To summarize, we assume there's some heavier, as-of-yet unobserved particle, and we set about looking to see if it's there.  Will it be quite clear when we've see it?  It basically comes down to statistics – have we suppressed the backgrounds sufficiently such that we'd be able to observe any substantial deviation from the Standard Model expectation?  If yes, we've got a good shot (assuming it's really there).  We can look for it directly (try to reconstruct an object associated with the particle itself) or indirectly (by, for example, looking for discrepancies in some other distributions compared to the Standard-Model-only scenario).

Sometimes we can do both types of searches – direct and indirect – at the same time.  Come at it from several angles, so to speak.

Dark Matter and Dark Energy

If you're heard of dark matter or dark energy, you might know that they're two things we've assigned names to, but which we know very little about!  We do know (based on several measurements) that the universe we're able to observe directly behaves very differently from the way it should if normal matter were the full story.  Part of what the Planck Experiment observed was that normal, everyday matter, if you were to add it all up, accounts for just under 5% of the total matter-energy of the universe.  That's a tiny fraction!

The remaining ~95% we categorize as dark matter and dark energy and assign different fractions to each of the two (based on the results of the same experiment).  Both are dark in the sense that they don't interact directly or indirectly with photons (particles of light), or at least, that if they do it's on such a small level that we can't tell anyway for most purposes.  In other words, dark matter particles definitely represent something that's non-Standard-Model.  Dark matter is matter (as the name suggests) – it has mass – and its mass is spread out or distributed in such a way that we can get a clear picture of where it's concentrated, or should be concentrated.  We just don't know what the particles are, or what their properties are!  Dark energy is more difficult to visualize, but it affects the overall rate at which the universe is seen to be expanding.

Breakdown of the universe into normal matter, dark matter, and dark energy (as measured by the Planck experiment).

If we focus on dark matter for a second, it could be that dark matter particles, whatever they are, do interact with Standard Model particles, even if extremely weakly.  Maybe they interact more at higher energies, which would make the LHC a suitable tool to look for them.  If their interactions with normal matter only happens very rarely, that's ok, we can run our machine for a long time and just wait to see what comes out.  After all, even though processes might be rare, we generate incredibly huge numbers of proton-proton interactions when measured on our timescales of seconds, hours, or years.  Eventually by analysing the LHC data we might see something that serves as conclusive evidence for dark matter.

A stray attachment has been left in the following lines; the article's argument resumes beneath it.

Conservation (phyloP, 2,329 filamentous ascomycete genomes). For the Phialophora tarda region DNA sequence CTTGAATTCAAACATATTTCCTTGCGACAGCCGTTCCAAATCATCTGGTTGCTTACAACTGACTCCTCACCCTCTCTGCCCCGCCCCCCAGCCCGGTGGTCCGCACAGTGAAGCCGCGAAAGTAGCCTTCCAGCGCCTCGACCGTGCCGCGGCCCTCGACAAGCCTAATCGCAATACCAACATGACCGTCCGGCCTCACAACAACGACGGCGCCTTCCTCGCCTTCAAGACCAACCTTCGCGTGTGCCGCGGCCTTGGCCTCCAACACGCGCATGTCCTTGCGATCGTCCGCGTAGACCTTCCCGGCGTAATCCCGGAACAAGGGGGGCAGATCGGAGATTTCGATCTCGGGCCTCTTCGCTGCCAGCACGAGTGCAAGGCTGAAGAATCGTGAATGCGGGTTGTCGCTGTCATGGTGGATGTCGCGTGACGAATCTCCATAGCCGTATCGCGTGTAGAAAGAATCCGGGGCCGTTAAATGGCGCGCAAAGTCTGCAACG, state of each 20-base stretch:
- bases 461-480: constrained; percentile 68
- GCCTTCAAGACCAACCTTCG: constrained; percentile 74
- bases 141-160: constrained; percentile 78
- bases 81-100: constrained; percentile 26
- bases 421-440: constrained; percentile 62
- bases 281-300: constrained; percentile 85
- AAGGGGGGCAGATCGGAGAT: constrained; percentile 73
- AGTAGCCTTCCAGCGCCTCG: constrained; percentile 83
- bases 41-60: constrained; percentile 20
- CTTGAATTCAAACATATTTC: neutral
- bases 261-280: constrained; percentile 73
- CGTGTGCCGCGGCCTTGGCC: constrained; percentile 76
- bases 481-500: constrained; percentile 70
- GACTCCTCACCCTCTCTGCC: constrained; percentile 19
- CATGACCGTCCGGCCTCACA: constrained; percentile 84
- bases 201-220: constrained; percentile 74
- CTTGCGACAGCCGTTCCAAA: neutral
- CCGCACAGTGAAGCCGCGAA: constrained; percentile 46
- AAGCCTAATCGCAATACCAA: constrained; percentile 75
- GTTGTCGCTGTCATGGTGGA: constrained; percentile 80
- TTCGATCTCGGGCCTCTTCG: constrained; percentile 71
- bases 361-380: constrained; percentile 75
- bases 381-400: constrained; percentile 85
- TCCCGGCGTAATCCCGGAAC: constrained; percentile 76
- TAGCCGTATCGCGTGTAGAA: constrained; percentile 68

It should also be pointed out that there are many ongoing dark matter searches that don't involve colliders such as the LHC.  We might see it first, or they might see it first.  Or, if the universe is cruel, maybe no one will be able to prove or disprove its existence.

Of course if we finally do manage to produce dark matter particles at the LHC, they probably won't interact with our detector.  So again, the topic of missing transverse energy that we talked about in Part VII is very relevant here!


Supersymmetry (SUSY)

One possible candidate for dark matter is the lightest so-called stable supersymmetric particle.  Supersymmetry (or SUSY for short) is an extension of the Standard Model which, at a very basic level, adds a whole set of new particles that obey a given set of rules, much the way the original particles obey the rules of the Standard Model.

The dark matter candidate is a spin-off – it's not the underlying reason for the theory, but it just turns out we might kill two birds with one stone.

To get a basic picture of SUSY, remember the idea of matter and anti-matter and how that led to the inclusion of anti-matter counterparts to several of the Standard Model particles:

Examples of matter (top quark) and anti-matter (anti-top quark) particles.

Along the same lines, SUSY presents us with yet another set of particles for our fundamental particle menu.  We call them supersymmetric particles or SUSY particles.  And you can see below that we're getting less creative in our naming schemes.  

Here are just a few to give the basic idea:

A depiction of a few supersymmetry (SUSY) particles together with the Standard Model counterparts.

At this point of course I'm saying nothing about the actual theory, and simply flashing cartoons of some of the additional particles introduced by the theory.  But the basic idea is that we've got even more particles, and (if the theory holds), the new guys should be producible at the LHC.  There are variations on the basic SUSY model and many ways in which it can be tweaked or adjusted, but all of these variations are said to fall under the same general SUSY umbrella.

Tying back to the earlier idea, we might be able to produce SUSY particles directly:

A Feynman diagram showing a possible gluino pair production mode at the LHC. Gluinos (supersymmetric counterparts to the massless gluons of the Standard Model) have not been observed experimentally.

Or we might first try to look for indirect evidence.

Some extensions of the Standard Model also predict the existence of additional Higgs bosons – the one we discovered in 2012 would then just be the first of many siblings (five in the case of a standard SUSY model).  Some of these new Higgs bosons, according to the proposed theory, would be electrically charged, whereas others (including the one we've already discovered) would be electrically neutral.  This, as well as their actual masses (which we don't know) would have consequences in terms of their potential decay products.